3. Define requirements versus best practices.
"My recommendation is to make sure you are not over-engineering to start with," says AMR's Hagerty. Others concur. "You need to look at what the regulators and auditors are asking for, and then create the process to answer that," says Donnelly at the Philadelphia Stock Exchange. The PSE gets some 1,200 change requests per year to its systems. "We used to go through the hard-copy paper trail for changes to our systems, but now we key in the change number and we can e-mail it to the SEC before they come down here for an audit." Today the PSE tracks all its application changes electronically using a system from Serena Software.
Any changes are monitored in the system via a CIO dashboard, which replaced a large whiteboard matrix. Donnelly says tracking changes to systems electronically is more reliable. "If you automate and get rid of the human element, you get rid of an array of potential violations." In the case of the PSE, even a change as simple as a new electrical switch being installed on the trading floor can pose a potential risk. "There is always a chance that a change like this could take out a whole floor," Donnelly says.
In the retail industry, the scramble is on for all companies that process 6 million or more Visa card transactions or 1 million American Express card transactions a year to comply with the industry's new data security rules. All large merchants and retailers that accept credit cards, such as Home Depot, Safeway, OfficeMax, Chevron and Target, have no choice, assuming they want to continue doing business with the card companies and their issuing banks and financial institutions.
In fact, many major retailers are still struggling to get their systems in shape to meet the Sept. 30 deadline for voluntary compliance with the Payment Card Industry (PCI) data security standards. "There are a lot of organizations working diligently toward compliance," says Scott Laliberte, director of Protiviti's global information security practice.
This is a case where what's required, at least by law, falls short of the standards the industry itself has set. The retail industry, led by the major credit card companies, has implemented 230 data security controls that retailers and service providers storing data for banks or merchants must put in place if they want to continue doing business with the card issuers.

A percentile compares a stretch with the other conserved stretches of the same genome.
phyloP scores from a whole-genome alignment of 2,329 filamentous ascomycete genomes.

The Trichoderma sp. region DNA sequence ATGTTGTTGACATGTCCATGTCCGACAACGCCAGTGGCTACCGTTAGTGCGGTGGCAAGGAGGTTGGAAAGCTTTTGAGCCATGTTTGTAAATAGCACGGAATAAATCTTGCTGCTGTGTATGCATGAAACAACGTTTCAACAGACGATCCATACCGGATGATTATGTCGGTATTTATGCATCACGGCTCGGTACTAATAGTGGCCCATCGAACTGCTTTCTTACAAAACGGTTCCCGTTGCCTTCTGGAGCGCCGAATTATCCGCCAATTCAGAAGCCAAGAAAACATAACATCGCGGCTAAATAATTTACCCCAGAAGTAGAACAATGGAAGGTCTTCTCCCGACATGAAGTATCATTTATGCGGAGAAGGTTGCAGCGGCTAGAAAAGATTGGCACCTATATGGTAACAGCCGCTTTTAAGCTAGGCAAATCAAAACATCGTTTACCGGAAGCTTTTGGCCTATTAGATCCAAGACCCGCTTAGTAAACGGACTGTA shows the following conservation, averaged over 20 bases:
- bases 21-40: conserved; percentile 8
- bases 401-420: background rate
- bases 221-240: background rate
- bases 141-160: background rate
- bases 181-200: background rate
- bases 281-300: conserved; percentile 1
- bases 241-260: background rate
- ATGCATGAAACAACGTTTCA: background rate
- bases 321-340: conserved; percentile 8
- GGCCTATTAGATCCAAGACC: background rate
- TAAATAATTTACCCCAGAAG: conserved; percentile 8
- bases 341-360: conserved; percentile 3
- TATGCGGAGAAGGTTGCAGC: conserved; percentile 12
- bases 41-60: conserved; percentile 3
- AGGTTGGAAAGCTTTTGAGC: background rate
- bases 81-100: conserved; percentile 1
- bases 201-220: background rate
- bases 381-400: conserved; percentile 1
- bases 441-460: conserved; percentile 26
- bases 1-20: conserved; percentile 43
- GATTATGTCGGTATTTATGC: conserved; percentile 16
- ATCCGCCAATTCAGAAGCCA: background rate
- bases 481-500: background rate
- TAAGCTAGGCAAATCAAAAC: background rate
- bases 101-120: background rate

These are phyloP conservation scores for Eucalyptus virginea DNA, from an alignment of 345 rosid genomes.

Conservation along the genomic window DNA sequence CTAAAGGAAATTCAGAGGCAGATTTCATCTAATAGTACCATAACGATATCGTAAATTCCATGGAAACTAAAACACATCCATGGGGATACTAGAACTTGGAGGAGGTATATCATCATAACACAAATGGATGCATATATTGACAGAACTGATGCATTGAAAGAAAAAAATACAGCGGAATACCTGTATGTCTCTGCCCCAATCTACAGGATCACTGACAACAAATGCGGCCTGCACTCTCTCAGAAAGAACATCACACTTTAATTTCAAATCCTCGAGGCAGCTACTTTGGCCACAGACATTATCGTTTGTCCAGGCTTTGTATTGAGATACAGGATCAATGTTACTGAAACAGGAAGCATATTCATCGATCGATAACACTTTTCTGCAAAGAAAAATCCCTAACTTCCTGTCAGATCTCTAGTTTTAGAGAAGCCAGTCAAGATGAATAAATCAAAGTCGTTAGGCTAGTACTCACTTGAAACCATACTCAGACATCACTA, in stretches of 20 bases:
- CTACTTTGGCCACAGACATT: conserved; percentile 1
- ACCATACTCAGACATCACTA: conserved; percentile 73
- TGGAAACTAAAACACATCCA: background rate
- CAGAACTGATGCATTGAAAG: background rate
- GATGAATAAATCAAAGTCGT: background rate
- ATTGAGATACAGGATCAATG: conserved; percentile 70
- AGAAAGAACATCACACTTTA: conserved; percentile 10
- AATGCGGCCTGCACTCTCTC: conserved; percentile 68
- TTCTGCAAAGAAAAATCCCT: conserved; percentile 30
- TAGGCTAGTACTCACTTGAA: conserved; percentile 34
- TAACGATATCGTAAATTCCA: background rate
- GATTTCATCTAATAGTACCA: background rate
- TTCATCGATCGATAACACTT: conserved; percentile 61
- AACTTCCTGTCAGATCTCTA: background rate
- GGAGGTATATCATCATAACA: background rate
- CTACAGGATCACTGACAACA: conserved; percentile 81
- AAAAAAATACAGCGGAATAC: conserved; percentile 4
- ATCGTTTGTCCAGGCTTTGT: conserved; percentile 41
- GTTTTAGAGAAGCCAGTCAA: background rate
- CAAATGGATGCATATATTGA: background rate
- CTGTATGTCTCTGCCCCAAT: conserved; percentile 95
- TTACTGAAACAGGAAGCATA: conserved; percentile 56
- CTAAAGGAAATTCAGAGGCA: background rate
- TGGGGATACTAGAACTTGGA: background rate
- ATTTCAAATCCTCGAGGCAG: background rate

"The credit card associations are trying to regulate this themselves along with their member banks," says Laliberte. The aim of the controls is to protect cardholder data from security breaches and fraudulent uses. The result: The likelihood of a data breach involving cardholder information drops," Laliberte says, "but there is no 100 percent security against having a problem."
The merchants must follow each PCI data audit standard, comply with that control, and have a qualified data security firm certify that they have complied. "Some companies are still in a mad scramble to meet the Sept. 30 deadline," Laliberte says. In addition to having an audit of their controls done by an independent agency, each merchant must submit to a quarterly network scan by a qualified vendor to check for network vulnerabilities.
One of the biggest IT hurdles merchants will have to clear to be PCI standard-compliant is the encryption requirement. "With high-volume processing systems, data encryption slows things down," Laliberte explains. "High volumes are not conducive to encryption." One retailer that had older systems had to replace them with new network equipment in 2,000 stores. Why? "The older equipment can't support these new data standards," says Laliberte.